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Did you know?

Best practice tips

Did you know?

  • In 2022, there were 75 fatalities involving vans and vulnerable road users.
  • 70% of cyclists killed or seriously injured were involved in collisions at, or near, a road junction.
  • Post collision, drivers could face financial claims from a vulnerable road user covering their loss of wages, medical expenses and any recovery treatment.

Safe passing distances and speeds for people driving or riding a motorcycle when overtaking vulnerable road users;

  • leaving at least 1.5 metres (5 feet) when overtaking people cycling at speeds of up to 30mph, and more space when overtaking at higher speeds
  • passing people riding horses or driving horse-drawn vehicles at speeds under 10 mph and allowing at least 2 metres (6.5 feet) of space
  • allowing at least 2 metres (6.5 feet) of space and keeping to a low speed when passing people walking in the road (where there’s no pavement)

Drivers should check blind spots frequently and whenever turning left or going round roundabouts to watch for other road users.

At a junction, drivers should give way to pedestrians crossing or waiting to cross a road into which or from which the driver is turning, and never cut across cyclists, horse riders or horse drawn vehicles going ahead when they are turning into or out of a junction.

Drivers should ensure their mirrors are accurately set to maximise their visibility.

Best practice tips

  • Be patient and give others time and room.
  • Watch your speed.

  • Expect to encounter different road users i.e. horse riders in rural locations.
  • Be ready for others to make mistakes.
  • Do not get distracted by using a mobile phone while driving.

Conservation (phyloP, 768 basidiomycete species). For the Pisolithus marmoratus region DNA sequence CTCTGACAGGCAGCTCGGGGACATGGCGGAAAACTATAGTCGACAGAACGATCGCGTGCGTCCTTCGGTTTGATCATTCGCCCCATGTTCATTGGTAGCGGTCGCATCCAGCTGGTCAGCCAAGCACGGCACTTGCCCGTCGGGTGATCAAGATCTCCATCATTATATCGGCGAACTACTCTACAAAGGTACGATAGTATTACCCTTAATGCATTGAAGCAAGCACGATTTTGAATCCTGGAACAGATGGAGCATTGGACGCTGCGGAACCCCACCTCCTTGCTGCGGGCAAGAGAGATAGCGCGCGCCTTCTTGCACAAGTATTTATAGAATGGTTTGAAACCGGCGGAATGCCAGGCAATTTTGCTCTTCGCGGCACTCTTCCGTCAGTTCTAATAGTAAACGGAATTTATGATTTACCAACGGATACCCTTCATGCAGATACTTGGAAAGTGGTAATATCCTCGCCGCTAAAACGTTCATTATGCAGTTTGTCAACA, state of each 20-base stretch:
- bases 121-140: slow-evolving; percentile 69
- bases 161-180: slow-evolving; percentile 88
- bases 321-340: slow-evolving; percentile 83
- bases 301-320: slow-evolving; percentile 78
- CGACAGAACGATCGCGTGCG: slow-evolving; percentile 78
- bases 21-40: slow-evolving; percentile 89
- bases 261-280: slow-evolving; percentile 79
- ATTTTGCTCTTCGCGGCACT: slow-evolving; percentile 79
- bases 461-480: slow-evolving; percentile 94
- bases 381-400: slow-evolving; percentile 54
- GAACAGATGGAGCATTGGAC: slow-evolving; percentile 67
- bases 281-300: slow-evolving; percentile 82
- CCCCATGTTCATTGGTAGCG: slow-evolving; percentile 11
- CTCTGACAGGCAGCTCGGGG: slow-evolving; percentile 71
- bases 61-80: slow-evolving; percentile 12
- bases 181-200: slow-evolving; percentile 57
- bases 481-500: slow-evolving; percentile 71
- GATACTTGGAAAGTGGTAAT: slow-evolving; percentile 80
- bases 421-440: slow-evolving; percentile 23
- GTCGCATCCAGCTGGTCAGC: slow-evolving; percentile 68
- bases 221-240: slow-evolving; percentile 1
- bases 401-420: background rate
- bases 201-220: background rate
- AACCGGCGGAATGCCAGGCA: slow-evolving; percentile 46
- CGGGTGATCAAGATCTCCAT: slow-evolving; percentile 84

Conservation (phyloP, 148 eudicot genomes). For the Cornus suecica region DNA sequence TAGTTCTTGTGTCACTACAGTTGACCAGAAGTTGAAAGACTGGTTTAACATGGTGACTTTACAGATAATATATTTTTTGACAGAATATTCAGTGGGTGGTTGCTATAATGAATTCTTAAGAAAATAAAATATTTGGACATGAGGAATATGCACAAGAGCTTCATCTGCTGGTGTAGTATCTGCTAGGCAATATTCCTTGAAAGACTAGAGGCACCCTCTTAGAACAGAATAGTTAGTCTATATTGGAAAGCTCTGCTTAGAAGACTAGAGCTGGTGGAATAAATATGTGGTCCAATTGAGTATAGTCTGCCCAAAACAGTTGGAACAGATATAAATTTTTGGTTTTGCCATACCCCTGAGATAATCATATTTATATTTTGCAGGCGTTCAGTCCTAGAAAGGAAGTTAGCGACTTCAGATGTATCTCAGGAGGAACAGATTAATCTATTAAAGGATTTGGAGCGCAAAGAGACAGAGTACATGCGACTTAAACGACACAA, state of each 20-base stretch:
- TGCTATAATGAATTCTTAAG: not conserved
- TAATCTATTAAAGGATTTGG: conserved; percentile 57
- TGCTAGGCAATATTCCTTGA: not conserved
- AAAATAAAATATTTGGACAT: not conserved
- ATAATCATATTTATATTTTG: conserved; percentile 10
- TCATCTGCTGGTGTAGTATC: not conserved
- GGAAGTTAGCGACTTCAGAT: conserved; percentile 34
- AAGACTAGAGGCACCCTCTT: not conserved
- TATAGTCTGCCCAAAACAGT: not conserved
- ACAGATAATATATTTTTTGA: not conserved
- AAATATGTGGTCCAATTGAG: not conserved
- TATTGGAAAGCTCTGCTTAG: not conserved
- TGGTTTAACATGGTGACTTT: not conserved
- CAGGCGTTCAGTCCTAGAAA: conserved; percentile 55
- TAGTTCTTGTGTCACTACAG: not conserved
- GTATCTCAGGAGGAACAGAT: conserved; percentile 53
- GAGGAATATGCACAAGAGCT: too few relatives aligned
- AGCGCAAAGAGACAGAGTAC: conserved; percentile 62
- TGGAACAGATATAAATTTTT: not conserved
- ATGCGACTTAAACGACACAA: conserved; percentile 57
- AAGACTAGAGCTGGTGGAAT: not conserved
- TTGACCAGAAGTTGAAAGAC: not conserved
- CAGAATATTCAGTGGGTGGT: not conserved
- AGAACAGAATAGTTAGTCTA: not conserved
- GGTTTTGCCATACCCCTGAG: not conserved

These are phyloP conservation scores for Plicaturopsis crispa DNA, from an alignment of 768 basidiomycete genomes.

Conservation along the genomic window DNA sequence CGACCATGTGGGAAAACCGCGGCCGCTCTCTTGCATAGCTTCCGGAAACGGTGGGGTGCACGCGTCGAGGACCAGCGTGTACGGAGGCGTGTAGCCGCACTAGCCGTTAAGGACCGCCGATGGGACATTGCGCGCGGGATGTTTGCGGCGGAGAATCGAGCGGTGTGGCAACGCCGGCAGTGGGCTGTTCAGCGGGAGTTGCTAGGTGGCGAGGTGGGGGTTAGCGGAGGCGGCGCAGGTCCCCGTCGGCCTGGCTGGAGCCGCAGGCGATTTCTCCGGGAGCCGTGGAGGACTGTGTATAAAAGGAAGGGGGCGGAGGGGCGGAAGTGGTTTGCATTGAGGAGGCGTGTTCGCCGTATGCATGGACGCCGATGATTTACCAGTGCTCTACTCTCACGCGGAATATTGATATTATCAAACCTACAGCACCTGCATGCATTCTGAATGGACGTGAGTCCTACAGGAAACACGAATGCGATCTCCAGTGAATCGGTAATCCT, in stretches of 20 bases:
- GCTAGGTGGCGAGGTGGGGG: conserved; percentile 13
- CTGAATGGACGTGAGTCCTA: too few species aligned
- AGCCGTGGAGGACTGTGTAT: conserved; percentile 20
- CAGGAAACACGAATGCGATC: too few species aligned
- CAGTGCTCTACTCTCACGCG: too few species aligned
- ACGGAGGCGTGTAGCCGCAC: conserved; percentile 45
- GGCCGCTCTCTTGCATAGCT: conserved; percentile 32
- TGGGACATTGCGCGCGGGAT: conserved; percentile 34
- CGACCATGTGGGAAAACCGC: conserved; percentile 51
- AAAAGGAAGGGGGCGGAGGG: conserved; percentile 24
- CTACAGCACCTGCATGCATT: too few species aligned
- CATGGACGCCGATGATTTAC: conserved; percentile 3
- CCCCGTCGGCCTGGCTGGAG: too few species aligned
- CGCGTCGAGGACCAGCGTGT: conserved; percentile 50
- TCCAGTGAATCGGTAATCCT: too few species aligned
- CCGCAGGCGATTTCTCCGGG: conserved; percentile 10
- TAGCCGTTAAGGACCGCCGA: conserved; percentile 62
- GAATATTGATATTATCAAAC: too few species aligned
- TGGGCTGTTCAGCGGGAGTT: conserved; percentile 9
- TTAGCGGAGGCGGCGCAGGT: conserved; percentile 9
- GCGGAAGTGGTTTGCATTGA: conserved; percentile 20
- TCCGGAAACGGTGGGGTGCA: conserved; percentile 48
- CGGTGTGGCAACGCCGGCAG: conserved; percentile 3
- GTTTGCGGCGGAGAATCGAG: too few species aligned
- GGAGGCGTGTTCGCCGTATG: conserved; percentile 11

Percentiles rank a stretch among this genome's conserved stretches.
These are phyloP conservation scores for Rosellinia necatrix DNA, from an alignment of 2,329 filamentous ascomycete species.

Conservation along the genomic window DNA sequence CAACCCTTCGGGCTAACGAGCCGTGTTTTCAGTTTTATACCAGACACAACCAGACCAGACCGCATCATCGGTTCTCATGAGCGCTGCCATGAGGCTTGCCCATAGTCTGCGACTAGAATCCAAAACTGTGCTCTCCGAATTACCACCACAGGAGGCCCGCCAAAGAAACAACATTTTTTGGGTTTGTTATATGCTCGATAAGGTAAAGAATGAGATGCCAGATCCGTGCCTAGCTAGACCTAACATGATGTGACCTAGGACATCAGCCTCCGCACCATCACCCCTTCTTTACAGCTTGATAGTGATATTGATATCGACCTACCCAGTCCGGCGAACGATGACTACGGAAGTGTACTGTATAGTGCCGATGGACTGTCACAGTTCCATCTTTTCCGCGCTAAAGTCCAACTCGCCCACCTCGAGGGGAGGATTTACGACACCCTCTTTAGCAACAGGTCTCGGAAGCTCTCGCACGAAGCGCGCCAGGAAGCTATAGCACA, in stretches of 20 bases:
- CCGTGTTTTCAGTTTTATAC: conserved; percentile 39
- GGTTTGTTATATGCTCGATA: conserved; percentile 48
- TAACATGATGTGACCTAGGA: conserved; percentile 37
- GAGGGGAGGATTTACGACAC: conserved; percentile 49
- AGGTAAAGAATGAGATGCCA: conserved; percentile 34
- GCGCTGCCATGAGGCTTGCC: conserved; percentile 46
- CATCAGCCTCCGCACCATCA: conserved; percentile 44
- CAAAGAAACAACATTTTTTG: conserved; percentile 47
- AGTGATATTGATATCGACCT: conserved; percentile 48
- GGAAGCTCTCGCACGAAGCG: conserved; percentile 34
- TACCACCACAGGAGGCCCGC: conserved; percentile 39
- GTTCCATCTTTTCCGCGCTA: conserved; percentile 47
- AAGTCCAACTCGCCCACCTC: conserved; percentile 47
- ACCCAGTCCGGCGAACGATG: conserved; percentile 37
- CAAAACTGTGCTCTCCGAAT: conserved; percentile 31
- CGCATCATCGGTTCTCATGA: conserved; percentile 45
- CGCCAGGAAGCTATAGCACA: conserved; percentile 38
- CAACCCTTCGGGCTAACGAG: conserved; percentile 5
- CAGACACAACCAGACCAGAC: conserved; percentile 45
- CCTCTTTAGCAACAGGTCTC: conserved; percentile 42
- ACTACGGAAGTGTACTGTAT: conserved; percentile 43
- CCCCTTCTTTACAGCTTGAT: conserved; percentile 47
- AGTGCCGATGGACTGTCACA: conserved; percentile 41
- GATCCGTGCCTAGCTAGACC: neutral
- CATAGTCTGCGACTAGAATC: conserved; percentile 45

• Concentrate on your driving.

Drivers should always be mindful of other road users, especially those who are vulnerable due to a lack of protection. Vulnerable road users include:

Pedestrians – especially children can walk into the road with little warning. Over 30 child pedestrians are killed or seriously injured each week. Drive with extra care in shopping and in residential areas.

Cyclists – Drivers should give way to any cyclists in a cycle lane, and not cut across them when turning or changing lanes. Always be prepared to stop and wait for a safe gap in a flow of cyclists before crossing the cycle lane.

Motorcyclists and moped riders – are more difficult to spot at night where their light is obscured by other vehicles’ lights.
Be extra cautious when moving out of a junction.

Disabled, elderly and inexperienced drivers – make allowances for older drivers and disabled drivers as their reactions may be slower, or they may simply need more time than other drivers.

Animals – do not scare animals by sounding the horn, revving the engine, or accelerating rapidly after passing them.

Dutch Reach: Where you are able to do so, you should open the vehicle door using your hand on the opposite side to the door you are opening; for example, use your left hand to open a door on your right-hand side. This will make you turn your head to look over your shoulder. You are then more likely to avoid causing injury to cyclists or motorcyclists passing you on the road, or to people on the pavement.

This information sheet is free for employers to download and distribute to their drivers.
It may not be amended in any way | Copyright 2022 National Highways.